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Windows Intune IDC report–A Blueprint for Success for Microsoft Partners–the ups and downs

I’ve found another document from the March timeframe from IDC (sponsored by Microsoft) about Windows Intune.  This one talks about how to be successful with Windows Intune.  It can be found here.

One area worth exploring in the document is the section entitled “Opportunity Areas for Existing PC Management Practices”. One partner is quoted as saying

"I think we could cover more customers than we could today. I don't think we have realized how big the potential is. It could help us win new deals and bigger deals."

It does not pull punches either and discusses some areas that partners have been talking to me about..

New Budget Line Item for the Customer

The largest change is that for the most part, other third-party, on-premise PC management tools are purchased by partners, and the partners must cover the expense of the tools with their PC management revenue. In contrast, with Windows Intune, the customer signs up for the service with Microsoft, and Microsoft bills the customer directly.

What this effectively means is that with Windows Intune, the customer must pay not only the PC management fees to the service provider but also a (new) fee to Microsoft. Microsoft partners face the choice of continuing to charge their standard PC management service price, which results in an effective increase in overall fees the customer must pay, or reducing the price they charge to their customers, which reduces their overall profitability per engagement but keeps the customer whole. Another potential downside to the solution provider is a reduction in customers' stickiness; customers using Windows Intune as their PC management tool could easily pick up their service and move it to another Windows Intune–capable solution provider.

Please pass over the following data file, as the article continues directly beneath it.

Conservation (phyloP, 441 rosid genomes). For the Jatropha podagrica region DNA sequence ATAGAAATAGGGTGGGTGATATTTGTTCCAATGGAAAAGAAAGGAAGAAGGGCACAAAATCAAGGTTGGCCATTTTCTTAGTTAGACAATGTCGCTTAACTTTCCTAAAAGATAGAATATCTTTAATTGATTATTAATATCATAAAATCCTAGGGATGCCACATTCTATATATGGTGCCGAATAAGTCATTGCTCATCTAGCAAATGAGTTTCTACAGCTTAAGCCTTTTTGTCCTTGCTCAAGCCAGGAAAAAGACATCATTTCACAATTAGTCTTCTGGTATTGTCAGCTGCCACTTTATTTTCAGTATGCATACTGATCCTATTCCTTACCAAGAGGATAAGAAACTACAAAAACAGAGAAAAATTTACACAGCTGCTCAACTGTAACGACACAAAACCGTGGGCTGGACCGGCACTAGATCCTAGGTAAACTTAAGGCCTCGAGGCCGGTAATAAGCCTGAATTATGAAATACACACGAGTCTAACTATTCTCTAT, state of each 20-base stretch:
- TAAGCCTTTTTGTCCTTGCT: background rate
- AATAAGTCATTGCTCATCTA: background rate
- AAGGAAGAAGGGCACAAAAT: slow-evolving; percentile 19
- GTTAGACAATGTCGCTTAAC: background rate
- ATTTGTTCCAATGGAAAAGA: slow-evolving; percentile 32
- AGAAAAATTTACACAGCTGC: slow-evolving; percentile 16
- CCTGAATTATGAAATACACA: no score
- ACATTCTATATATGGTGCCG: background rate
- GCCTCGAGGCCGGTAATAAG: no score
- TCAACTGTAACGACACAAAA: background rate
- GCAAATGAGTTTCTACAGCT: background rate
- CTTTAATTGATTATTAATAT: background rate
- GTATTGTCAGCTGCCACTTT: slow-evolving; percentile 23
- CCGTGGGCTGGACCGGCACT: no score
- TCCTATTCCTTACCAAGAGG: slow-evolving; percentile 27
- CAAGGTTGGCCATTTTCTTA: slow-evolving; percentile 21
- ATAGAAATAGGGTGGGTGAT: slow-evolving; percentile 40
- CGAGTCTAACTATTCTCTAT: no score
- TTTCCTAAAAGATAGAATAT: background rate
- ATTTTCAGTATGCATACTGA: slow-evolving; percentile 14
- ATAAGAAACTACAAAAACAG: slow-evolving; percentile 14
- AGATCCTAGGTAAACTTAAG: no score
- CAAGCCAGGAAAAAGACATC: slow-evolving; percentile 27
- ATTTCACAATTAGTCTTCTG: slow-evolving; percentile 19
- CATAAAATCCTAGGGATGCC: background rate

Benefits to the Partner

While the challenges to the solution provider business model were viewed as the largest downsides of the Windows Intune model, solution providers interviewed also saw some benefits. One is the lack of hassle involved with billing the customer for the service. Another is that they don't have to pay up front for the rights to use the tool (i.e., the service provider does not have to bear inventory costs).

Another benefit to many partners is that with consistent pricing set by Microsoft, partners cannot undercut each other on the price of the product, which a few partners mentioned as a point of contention. Bender of Data One said, "It's important to protect from customers moving from one partner to another just because they charge 2% less." Further, this model provides a new revenue stream to the solution provider: It receives an on-going "partner of record" fee from Microsoft if it is the partner who helps sell the deal.

In fairness to Microsoft, these changes reflect changes inherent in the cloud service delivery model and not only in business model decisions made by Microsoft. Further, it is a fairly common model in the cloud service industry.


I hope this is useful to you.




Posted Wed, Nov 23 2011 8:14 AM by David Overton

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